It would be discriminatory for Judaism to proselytize and try to convert those not of the religion. That would imply that everybody needs to be Jewish in order to make a relationship with God, participate in the Torah's vision of repairing the world, and "get to heaven." Yet this is not so.

    The idea ...[text shortened]... ns a proper place in heaven. So you see, the Torah is for all humanity, no conversion necessary.
    "The idea of demanding that everyone convert is probably familiar to you as a Christian ideal."

    Absolutely BS.
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    16 Jan '17 13:30
    Originally posted by ThinkOfOne
    http://www.myjewishlearning.com/article/ask-the-expert-proselytism/

    Why do Christians and Muslims, traditionally, proselytize? Because they believe that in order to achieve salvation—that is, to make it to heaven—you have to believe in the same things they believe in.

    Judaism doesn’t operate in the same way. According to the Talmud, righteous gentil ...[text shortened]... ion makes them easier to govern. This accounts for much of the spread of Christianity and Islam.
    Propaganda.
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    16 Jan '17 15:445 edits
    Originally posted by apathist
    The hebrews were chosen. First.


    They were chosen to reach the rest of mankind. The Bible does not begin with the calling of Abraham but with the creation of man.

    The Hebrews are a stepping stone for God to recover all of the human race.


    The battling prophets (jesus vs moe) came later,


    There is no battle in that sense between Jesus the Son of God and Moses.
    In God's economy Moses was only preparation for the Savior.
    The need for grace was established by the ministry of condemnation.

    The law of Moses was given to expose the depth of the sickness of the sin nature in fallen man.


    and they are a couple of centuries apart in cultural development, but they agree that they hate each other to death, and then hate the jews on the side.


    If you means Jesus and Moses hate each other to death that is ludicrous.
    if you mean some devoted to Moses hate Christians and some Christians hate Jews, that's a fact.

    It doesn't of course mean that I as a follower of Christ have to follow the example of such people.


    , and often foremost.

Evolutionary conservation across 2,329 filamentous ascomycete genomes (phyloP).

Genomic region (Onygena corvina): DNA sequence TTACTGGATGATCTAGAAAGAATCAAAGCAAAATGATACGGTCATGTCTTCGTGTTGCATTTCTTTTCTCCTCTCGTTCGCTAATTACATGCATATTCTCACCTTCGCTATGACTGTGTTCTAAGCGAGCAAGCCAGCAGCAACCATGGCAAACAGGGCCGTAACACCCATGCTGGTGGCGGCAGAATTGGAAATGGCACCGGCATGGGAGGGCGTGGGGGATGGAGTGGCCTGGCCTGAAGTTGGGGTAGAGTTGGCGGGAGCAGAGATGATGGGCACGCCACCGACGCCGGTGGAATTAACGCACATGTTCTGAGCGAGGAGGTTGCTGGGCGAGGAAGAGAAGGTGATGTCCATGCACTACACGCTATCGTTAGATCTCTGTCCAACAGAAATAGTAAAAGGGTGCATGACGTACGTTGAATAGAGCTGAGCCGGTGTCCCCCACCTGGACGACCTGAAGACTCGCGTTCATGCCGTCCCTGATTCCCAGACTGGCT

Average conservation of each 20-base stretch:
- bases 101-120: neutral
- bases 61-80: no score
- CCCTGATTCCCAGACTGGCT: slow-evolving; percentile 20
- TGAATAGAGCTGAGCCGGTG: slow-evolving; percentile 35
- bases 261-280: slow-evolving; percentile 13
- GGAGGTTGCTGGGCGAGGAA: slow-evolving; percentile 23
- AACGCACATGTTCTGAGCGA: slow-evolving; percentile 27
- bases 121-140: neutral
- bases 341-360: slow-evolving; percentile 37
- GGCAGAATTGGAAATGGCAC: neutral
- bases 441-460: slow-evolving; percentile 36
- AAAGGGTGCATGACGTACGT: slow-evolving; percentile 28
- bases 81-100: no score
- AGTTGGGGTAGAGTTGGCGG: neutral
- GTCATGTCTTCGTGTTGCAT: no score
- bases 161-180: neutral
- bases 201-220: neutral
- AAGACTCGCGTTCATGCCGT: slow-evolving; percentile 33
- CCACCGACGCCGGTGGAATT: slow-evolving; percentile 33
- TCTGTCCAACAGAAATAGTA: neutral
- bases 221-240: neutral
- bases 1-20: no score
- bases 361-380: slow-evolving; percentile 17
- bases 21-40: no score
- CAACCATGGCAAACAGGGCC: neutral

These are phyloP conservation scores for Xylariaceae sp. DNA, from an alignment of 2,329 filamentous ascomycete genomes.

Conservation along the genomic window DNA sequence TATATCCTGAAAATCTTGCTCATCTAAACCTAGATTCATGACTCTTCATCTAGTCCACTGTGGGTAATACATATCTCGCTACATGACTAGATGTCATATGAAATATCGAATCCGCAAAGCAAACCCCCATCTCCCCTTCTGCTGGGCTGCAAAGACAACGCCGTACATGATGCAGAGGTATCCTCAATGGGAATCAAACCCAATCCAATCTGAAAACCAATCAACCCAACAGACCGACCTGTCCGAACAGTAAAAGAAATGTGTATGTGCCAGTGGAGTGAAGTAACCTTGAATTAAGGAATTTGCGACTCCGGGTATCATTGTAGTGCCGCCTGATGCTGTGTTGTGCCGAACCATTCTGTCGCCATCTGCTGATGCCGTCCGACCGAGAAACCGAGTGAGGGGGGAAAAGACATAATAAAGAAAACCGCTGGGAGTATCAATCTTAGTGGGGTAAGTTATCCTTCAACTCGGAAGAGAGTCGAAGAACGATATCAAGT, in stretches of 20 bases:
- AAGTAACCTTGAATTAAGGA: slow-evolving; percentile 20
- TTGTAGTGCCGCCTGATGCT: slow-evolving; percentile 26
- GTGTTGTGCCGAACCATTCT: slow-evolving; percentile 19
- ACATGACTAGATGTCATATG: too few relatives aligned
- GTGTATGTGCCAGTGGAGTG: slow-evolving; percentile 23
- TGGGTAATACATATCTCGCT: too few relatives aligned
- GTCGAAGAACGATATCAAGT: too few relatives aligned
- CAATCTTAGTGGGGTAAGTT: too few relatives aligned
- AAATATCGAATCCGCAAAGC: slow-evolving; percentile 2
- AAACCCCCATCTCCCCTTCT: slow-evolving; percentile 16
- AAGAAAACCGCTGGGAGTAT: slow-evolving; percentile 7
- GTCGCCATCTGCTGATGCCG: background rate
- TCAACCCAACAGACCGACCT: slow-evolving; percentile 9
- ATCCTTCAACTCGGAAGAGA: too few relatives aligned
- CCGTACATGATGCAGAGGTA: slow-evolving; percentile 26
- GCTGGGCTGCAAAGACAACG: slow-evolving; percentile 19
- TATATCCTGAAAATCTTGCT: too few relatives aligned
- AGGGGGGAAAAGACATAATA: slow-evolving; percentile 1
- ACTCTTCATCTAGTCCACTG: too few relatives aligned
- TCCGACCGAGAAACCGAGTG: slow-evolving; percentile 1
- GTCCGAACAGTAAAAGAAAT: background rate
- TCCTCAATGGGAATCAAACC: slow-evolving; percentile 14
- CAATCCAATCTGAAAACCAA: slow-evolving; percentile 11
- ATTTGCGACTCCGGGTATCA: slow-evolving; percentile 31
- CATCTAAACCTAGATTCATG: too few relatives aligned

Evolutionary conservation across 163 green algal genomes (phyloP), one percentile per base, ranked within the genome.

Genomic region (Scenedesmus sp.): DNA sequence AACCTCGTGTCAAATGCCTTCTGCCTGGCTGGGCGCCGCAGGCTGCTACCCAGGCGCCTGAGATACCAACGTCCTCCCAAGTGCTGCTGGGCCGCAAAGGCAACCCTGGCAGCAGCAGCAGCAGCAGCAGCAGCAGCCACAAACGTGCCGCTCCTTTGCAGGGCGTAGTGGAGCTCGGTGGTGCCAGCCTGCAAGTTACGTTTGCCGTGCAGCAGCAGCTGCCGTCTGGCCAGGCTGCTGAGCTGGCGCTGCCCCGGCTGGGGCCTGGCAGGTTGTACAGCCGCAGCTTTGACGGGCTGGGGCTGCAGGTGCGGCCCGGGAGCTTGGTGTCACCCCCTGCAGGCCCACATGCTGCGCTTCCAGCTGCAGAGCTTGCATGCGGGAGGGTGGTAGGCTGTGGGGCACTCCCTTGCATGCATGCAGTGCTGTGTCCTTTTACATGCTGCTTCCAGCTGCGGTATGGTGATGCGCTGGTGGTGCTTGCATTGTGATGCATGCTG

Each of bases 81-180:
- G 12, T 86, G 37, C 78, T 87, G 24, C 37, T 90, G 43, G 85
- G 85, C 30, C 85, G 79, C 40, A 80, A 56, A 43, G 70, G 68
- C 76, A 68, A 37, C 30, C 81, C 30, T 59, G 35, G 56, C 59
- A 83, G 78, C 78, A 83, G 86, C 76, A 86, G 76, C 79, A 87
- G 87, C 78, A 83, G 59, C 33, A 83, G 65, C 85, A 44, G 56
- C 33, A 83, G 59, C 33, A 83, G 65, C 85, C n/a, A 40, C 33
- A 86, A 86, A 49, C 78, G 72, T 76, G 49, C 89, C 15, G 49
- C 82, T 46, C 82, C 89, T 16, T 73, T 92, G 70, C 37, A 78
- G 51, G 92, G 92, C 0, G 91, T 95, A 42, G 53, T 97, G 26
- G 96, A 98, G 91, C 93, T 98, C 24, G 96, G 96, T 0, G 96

My question is do the jews seek converts?



    Some people of their own accord seek to convert to Judaism. And why should it be strange that some Jews encourage them and help them ?


    Are they both a religion and a race? They haven't bothered me any. Are they a danger if left alone?


    You like religions that don't preach.
    They don't expect you to change.
    So you prefer a none outreach or none preaching faith.

    Is that how you're thinking?

    Preachers of the Gospel like myself, on the other hand, you like to chase down the road after them yelling - "Hey, stop trying to proselytize me!"

    "But Judaism, they're cool because they don't try to preach to you.
    Unlike Christians they don't seek converts.
    That's more legitimate. "

    Is that kind of how you're thinking ?

    Could you comment on God telling Israel that they would be a light to the nations here?

    " I am Jehovah [or Yahweh / JHWH] ; I have called You in righteousness; I have held You by the hand; I have kept You and I have given You as a covenant for the people and as a light for the nations.

    To open the eyes of the blind, To bring the prisoner out from the prison ..." (Isaiah 42:6,7a)


    That's God speaking though the Old Testament prophet Isaiah speaking.

    Doesn't it sound like this speaking of Jesus to His disciples ?

    " You are the light of the world. It is impossible for a city situated upon a mountain to be hidden. Nor do men light a lamp and place it under a bushel, but on the lampstand; and it shines in the house.

    In the same way, let your light shine before men, so that they may see your good works and glorify your Father who is in the heavens." (Matt. 5:15,16)


    One central motive of God to provide light to the people of the world seems to have not changed from Judaism to the Christian Gospel (in principle).
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    16 Jan '17 16:062 edits
    In the Old Testament God desired the example of the Israelites in their land under God's blessing to be a testimony to the whole world. The're existence was kind of corporate preaching to the Gentiles.

    Moses reviews the history of the Jews in Deuteronomy.